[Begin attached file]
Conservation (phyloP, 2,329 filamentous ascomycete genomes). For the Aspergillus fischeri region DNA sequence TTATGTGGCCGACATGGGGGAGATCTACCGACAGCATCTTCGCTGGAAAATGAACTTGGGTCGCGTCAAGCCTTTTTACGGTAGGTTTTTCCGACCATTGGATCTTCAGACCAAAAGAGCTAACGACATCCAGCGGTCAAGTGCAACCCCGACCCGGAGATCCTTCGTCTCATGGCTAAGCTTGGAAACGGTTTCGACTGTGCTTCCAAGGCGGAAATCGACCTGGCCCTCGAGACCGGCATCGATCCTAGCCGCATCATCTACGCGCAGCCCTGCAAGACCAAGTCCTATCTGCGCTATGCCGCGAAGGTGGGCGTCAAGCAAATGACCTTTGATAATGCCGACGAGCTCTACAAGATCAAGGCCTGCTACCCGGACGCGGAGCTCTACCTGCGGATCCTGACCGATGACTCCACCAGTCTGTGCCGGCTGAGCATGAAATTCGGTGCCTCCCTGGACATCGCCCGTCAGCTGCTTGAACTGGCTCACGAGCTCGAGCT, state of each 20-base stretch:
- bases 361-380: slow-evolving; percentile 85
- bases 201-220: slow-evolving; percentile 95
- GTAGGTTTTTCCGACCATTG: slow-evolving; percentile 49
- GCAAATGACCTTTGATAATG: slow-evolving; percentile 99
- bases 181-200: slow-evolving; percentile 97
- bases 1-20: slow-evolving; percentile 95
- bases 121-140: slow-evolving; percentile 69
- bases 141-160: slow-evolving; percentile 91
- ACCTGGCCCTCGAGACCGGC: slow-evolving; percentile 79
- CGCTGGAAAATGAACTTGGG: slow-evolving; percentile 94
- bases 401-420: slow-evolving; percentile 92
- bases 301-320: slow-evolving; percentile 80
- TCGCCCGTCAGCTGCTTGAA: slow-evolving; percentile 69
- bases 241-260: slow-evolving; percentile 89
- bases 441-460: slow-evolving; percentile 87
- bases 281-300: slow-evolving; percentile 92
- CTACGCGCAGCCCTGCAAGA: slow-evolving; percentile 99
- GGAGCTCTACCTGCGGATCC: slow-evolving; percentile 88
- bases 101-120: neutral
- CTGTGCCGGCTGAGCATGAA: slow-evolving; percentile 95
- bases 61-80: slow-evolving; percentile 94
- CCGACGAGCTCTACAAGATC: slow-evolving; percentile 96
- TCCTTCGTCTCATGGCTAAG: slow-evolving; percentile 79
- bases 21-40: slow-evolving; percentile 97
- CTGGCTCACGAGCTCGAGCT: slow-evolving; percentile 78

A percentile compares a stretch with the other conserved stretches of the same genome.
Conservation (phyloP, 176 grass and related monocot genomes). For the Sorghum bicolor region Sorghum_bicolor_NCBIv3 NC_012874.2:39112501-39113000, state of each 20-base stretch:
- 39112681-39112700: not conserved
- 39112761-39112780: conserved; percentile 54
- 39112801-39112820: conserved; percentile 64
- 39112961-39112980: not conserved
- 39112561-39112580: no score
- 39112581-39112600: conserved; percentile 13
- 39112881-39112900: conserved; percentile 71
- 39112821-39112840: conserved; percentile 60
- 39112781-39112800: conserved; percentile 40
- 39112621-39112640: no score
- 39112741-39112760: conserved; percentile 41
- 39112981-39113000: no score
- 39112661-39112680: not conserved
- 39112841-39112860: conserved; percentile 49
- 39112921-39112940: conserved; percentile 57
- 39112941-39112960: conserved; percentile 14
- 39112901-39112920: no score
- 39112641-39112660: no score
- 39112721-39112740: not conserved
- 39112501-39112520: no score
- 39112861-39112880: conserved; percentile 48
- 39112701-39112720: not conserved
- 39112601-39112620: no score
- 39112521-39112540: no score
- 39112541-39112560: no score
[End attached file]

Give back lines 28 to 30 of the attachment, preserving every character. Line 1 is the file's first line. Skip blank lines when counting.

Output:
Conservation (phyloP, 176 grass and related monocot genomes). For the Sorghum bicolor region Sorghum_bicolor_NCBIv3 NC_012874.2:39112501-39113000, state of each 20-base stretch:
- 39112681-39112700: not conserved
- 39112761-39112780: conserved; percentile 54